If possible, it’s better to talk with your parents about teen therapy. But this might not be possible in circumstances that involve abuse, neglect, or other forms of mistreatment. Teens who are experiencing abuse or neglect should safely report their situation to a trusted adult. Teachers, guidance counselors, law enforcement, or a 24/7 crisis line may be able to offer immediate guidance toward the resources that can help them get to safety. 

How Can I Prepare for Counseling As a Teen?

You might be nervous, excited, or indifferent about attending teen counseling with a therapist. But you probably will be curious before your first session, especially if it’s your first time meeting with a mental health professional. 

Some initial ways to prepare for counseling as a teen are to:  

  • Make time to find the right teen counselor. Many mental health professionals specialize in treating certain conditions, such as ADHD, anger-related issues, behavioral problems, school-related anxiety, gender identity issues, and much more. With a little patience, you’ll have a better chance of finding the right counselor. 
  • Determine whether you want to meet your provider online or in person—some teen counselors offer both options. Some teens prefer the convenience of online therapy, while others like the personal touch offered by meeting in person; the choice is yours. 
  • Write down your thoughts to bring with you into the session. Feel free to jot down any specific topics or goals you can think of that you’d like to discuss with your teen counselor. There’s also nothing wrong with writing down questions to ask about your mental health professional’s background or the various counseling techniques they use. 
  • If you’re able to, involve your parents in the decision-making process. You’ll need their help in the beginning with filling out paperwork and checking insurance coverage before the therapeutic process begins. Parents and teens should give themselves a little time and patience with this process. 

Beyond these steps, it’s most important to remain emotionally open. The initial session is only the beginning—don’t be discouraged if it feels odd, awkward, or unproductive. The first couple of sessions between an adolescent and their provider is an opportunity for parents and teens to determine whether or not the therapist is right for them. 

During the first therapy session, some introductory information that a teen counselor will want to collect might include:

  • A description of the teenager’s childhood
  • Their recent emotional state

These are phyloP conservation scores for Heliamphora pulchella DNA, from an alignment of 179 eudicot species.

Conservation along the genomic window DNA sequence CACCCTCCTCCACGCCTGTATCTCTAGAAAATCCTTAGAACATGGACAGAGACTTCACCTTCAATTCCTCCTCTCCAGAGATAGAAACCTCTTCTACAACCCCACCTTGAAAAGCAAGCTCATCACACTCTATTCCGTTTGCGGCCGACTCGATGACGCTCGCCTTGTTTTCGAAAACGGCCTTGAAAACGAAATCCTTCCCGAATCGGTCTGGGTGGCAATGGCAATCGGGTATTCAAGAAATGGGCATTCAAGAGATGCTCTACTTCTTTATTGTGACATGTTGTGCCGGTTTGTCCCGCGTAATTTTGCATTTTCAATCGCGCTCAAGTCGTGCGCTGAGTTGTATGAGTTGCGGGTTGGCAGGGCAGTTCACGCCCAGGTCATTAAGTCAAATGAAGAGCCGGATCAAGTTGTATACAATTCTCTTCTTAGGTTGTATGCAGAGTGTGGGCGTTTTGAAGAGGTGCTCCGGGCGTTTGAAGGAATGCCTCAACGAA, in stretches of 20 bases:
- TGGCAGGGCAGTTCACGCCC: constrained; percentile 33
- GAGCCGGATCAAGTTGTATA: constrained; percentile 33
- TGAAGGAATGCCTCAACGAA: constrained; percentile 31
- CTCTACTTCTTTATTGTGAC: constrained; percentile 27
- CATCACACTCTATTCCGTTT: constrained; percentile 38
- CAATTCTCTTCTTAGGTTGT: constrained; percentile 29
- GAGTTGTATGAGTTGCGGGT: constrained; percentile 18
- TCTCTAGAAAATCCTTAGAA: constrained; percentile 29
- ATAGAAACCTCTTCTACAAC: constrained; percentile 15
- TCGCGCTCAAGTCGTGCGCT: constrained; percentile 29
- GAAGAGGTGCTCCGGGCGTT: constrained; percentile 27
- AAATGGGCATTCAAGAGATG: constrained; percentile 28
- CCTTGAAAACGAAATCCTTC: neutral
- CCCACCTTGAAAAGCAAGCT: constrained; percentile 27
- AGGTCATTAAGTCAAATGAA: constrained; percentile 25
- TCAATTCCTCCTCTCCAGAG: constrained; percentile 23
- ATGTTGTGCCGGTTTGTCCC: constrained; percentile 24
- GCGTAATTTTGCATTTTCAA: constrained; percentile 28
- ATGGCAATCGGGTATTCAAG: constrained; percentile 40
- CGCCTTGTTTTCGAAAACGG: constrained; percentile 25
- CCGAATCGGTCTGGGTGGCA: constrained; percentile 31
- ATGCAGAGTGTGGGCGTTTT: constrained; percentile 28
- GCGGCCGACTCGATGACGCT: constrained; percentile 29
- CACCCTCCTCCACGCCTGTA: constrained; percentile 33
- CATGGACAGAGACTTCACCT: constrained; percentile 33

• Their hobbies, passions, extracurricular activities, and related subjects
  • Their relationships with parents, siblings, friends, teachers, and classmates
  • What they hope to achieve in the therapeutic process (it’s okay if they don’t know, yet!)

Today’s teens face more challenges and obstacles than ever before, but with a mental health professional’s steady hand and experience, they can learn how to successfully cope.

Is There Teen Counseling Near Me?

If you’re searching for exceptional teen counseling services, find your nearest Thriveworks office to schedule an appointment. We have hundreds of brick-and-mortar offices across the country, with more locations on the way. As part of our continuing efforts to improve mental health care accessibility, Thriveworks also offers online counseling sessions in addition to in-person therapy. 

Many people enjoy the comfort and convenience of virtual therapy sessions that take place over secure, HIPAA-compliant video conferencing. Thriveworks understands the importance of finding a counselor who has availability. For this reason, we do not operate with a waitlist. 

Additionally, our new clients often meet their provider in person or via online therapy within 3-5 days. We offer benefits that can’t be beaten — here’s how we stack up against other counseling services:

  • No Waitlists: Average wait times for mental health care can be three weeks or more. Our new clients often have their first session within 3-5 days of scheduling.
  • Only Top Providers: The search for an exceptional provider can be discouraging. We hire only the top 4% of providers to join our team and provide the very best care to our clients.
  • Full 50-60 Minute Sessions: Others hide how long your counseling session is, and it’s often only 20-30 minutes. We offer full 50-60 minute sessions. 
  • Affordable Rates: Most counseling practices don’t take health insurance and have expensive rates, starting at $250 a session. We accept hundreds of insurance plans and offer affordable out-of-pocket rates as low as $99 a session.
  • Evening and Weekend Appointments: Finding a convenient time to get mental health care is a challenge. We offer options that work with busy schedules like evening and weekend appointments.
  • High-Touch Support: On-the-spot support is hard to come by. Our support team is available 7 days a week, and your provider is available between sessions by phone or email.
  • Real, Lasting Relationships: Many counseling services aren’t practices but loosely affiliated directories of therapists. We have a full-time, dedicated team who build long-standing careers here and lasting relationships with clients.

Whether you’re a teen seeking someone who understands, or a parent looking to equip their child for a brighter future, a therapist’s guidance could offer the lasting solutions you’re looking for. If you’re searching for the right teen counseling options, Thriveworks is here to help.

  • Clinical reviewer
  • Writer
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Theresa Lupcho, LPCLicensed Professional Counselor
See Theresa's availability

Theresa Lupcho is a Licensed Professional Counselor (LPC) with a passion for providing the utmost quality of services to individuals and couples struggling with relationship issues, depression, anxiety, abuse, ADHD, stress, family conflict, life transitions, grief, and more.

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Jason CrosbyMental Health Writer

Jason Crosby is a Senior Copywriter at Thriveworks. He received his BA in English Writing from Montana State University with a minor in English Literature. Previously, Jason was a freelance writer for publications based in Seattle, WA, and Austin, TX.